After playing highly-anticipated video game ďDestinyĒ for nearly a week, itís clear thereís one standout feature about the futuristic shooter from Activision and Bungie. 

Itís not the story line (missions are great with different levels of difficulty to play, but they get a bit repetitive after a while), and while the game is really pretty to look at, itís not the graphics.

Instead, itís the public events developer Bungie has added to the game.

Here's How A Public Event Works

At any given point while wandering around futuristic versions of the Earth, Moon, Venus, and Mars to hunt down aliens who have taken over the universe, you're given the opportunity to participate in an event mini-game.

These are impossible to miss.

All of a sudden, the sky goes dark and a timer pops up on your screen giving you a time limit to drop whatever you're doing to rush over to a destination to see what's going on.

// Post by Kirsten Acuna.

In this case, we were given 59 seconds.

If you make it to the area in the allotted time, you can choose to play a mini mission which will give you the chance to gain experience points to upgrade your character in the game and/or rewards in the form of money, weapons, or new armor among other things.

What's cool is that you're not the only person seeing the timer on your screen. Anyone else who is also playing the same map as you is also given the opportunity to join in a timed mission. That means that you can either play with friends, or if you're going it solo, completely random people who could be anywhere in the world.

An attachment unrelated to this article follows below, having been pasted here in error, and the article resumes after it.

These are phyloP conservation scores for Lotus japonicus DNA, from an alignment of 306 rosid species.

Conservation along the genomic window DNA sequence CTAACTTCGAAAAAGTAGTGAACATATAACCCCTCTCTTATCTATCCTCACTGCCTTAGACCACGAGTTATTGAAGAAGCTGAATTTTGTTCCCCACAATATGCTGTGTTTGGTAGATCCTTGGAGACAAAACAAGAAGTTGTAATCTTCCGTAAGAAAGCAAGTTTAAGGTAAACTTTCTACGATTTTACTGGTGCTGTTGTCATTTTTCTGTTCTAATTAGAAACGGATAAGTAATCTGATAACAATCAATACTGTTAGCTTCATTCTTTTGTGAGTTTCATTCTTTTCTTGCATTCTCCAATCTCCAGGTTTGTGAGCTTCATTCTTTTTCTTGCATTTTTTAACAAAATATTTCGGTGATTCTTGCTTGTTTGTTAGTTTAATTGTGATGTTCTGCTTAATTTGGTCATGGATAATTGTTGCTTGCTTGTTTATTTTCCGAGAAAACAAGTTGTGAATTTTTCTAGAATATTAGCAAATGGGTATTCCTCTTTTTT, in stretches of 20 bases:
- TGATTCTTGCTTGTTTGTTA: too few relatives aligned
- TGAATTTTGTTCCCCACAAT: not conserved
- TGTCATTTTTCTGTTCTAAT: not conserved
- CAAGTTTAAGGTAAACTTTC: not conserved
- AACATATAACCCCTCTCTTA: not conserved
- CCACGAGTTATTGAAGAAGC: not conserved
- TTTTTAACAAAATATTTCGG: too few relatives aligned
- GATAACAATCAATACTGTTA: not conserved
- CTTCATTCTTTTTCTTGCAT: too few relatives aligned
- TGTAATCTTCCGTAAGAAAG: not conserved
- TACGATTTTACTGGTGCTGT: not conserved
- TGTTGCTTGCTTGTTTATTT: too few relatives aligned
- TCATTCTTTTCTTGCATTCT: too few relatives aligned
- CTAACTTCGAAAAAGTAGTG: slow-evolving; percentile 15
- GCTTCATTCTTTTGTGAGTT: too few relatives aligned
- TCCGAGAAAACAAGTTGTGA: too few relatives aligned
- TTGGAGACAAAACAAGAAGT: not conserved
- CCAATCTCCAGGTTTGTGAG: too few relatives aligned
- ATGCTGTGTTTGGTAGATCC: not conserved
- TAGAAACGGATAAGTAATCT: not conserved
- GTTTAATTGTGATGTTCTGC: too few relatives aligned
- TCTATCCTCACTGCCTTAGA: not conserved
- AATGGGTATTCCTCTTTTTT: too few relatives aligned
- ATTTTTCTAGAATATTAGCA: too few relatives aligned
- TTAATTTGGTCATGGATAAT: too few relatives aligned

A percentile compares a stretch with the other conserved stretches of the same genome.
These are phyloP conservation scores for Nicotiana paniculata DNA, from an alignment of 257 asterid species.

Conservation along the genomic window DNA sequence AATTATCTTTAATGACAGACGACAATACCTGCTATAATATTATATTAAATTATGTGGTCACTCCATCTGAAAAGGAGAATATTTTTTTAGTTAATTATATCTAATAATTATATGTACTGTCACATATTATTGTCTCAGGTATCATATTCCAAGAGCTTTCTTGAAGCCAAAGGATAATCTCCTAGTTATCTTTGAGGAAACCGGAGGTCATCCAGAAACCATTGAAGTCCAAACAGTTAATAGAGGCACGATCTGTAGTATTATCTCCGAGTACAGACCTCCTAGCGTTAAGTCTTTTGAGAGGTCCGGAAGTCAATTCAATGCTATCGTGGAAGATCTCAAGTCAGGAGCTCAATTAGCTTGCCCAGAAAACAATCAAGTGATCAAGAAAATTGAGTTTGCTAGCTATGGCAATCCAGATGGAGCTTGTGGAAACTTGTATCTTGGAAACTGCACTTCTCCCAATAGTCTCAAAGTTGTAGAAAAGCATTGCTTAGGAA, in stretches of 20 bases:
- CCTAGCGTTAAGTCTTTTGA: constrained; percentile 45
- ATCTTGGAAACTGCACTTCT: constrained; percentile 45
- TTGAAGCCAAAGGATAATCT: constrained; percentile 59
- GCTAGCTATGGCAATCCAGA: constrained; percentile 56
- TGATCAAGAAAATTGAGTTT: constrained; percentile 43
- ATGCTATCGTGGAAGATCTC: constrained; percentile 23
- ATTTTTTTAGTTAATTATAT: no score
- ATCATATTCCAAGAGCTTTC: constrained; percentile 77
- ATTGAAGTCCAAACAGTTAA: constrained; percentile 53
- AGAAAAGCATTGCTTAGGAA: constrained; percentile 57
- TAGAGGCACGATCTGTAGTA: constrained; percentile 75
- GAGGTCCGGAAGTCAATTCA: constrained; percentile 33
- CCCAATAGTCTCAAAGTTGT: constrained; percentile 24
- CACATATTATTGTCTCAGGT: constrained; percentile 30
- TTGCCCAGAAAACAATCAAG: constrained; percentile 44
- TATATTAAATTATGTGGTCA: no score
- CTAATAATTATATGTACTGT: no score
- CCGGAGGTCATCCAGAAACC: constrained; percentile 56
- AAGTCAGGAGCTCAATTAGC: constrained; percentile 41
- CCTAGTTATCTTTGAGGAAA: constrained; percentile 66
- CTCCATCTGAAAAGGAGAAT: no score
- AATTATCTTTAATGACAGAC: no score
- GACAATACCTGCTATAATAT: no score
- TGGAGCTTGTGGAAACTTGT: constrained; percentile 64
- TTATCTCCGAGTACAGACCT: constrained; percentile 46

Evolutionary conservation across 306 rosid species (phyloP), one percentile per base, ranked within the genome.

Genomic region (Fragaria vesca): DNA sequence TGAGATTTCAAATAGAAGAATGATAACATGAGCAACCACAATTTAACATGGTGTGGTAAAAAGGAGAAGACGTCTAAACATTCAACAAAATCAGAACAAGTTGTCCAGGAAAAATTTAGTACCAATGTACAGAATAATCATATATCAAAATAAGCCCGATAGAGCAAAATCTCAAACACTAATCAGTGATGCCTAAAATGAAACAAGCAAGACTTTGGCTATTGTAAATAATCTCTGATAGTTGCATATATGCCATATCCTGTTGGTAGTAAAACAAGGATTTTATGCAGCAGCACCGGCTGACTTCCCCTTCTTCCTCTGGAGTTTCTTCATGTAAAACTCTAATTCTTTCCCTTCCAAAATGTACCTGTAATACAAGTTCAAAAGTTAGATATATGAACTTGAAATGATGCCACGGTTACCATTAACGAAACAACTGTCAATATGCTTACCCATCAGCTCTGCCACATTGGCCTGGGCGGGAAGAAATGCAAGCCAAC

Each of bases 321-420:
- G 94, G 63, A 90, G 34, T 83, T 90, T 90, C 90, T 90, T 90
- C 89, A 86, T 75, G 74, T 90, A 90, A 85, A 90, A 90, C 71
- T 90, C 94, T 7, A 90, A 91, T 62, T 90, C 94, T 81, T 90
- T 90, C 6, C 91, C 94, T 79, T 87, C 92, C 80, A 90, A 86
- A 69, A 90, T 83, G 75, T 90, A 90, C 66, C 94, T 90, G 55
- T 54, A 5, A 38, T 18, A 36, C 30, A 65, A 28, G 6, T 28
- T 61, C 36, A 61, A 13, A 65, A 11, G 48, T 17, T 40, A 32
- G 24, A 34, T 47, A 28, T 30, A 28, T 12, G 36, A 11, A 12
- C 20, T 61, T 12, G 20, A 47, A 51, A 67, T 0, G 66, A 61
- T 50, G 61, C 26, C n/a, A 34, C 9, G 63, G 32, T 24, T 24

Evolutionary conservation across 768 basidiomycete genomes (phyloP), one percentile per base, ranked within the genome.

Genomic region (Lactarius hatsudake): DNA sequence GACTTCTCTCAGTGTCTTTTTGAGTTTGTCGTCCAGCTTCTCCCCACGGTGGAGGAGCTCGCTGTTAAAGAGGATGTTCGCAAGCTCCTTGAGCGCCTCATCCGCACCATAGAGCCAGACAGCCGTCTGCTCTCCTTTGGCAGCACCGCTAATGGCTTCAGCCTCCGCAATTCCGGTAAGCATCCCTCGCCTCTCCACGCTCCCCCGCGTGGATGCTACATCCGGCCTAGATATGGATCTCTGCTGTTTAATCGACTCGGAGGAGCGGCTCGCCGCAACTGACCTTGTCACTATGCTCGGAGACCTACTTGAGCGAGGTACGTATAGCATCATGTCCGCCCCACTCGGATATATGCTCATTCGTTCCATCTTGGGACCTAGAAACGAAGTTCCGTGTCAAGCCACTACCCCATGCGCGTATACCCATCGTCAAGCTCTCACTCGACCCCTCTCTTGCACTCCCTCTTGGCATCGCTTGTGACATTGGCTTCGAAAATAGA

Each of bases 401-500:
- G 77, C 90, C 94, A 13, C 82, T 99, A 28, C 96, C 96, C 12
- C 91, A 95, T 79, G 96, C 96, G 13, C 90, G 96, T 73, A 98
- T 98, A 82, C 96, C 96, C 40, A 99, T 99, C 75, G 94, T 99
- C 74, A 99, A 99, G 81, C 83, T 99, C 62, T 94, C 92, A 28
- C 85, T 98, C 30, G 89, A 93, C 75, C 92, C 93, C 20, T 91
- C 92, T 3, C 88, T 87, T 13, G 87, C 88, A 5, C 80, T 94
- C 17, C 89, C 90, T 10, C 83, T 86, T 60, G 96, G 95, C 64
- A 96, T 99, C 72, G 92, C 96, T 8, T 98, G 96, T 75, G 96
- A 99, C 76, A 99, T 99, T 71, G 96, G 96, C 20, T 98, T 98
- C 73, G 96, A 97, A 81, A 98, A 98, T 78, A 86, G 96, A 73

The More The Merrier

Public events are meant to be challenging. They can range from protecting a satellite that crashes from the sky to killing enemy targets in various locations.

No matter the task, you'll always be swarmed by a bunch of aliens trying to take you out so you'll want a group of people to come over and join. 

And they usually do. For this event on the moon, three others came over and joined me.

// Post by Kirsten Acuna.
What Makes These Events So Great?

I've mentioned this from my time playing the Beta preview of the game back in July, but it's this camaraderie of random strangers to achieve the same goal that makes the game so much fun to play. You have each other backs. If one player's in danger, someone else comes in to save you. If a player gets killed, another one can instantly revive you so you can continue on fighting the good fight.

On top of that, it's the complete spontaneity.

While some in-game events are pre-planned by the developers telling players when to log in and play on their consoles, the public events don't occur all of the time making them special in their own right. 

The events may introduce two people who will want to play together again at a later time or everyone may just part ways afterward and return to whatever they were doing before. Either way, it provides the opportunity to meet and unite gamers.

While making the game, Bungie has said they are setting out to create a game that brings people together, and these event games are one way they're doing just that.

See Also:

Here's How 'Destiny' First Day Sales Compare To 'Halo' And Other Huge GamesThis 'Destiny' Easter Egg Lets You Play With A Soccer BallHere's Why The Makers Of 'Destiny' Think It's A Revolutionary Game

SEE ALSO: 25 images of life on the moon in 700 years, according to "Destiny"

AND: Here's why "Destiny" didn't make $500 million in first day sales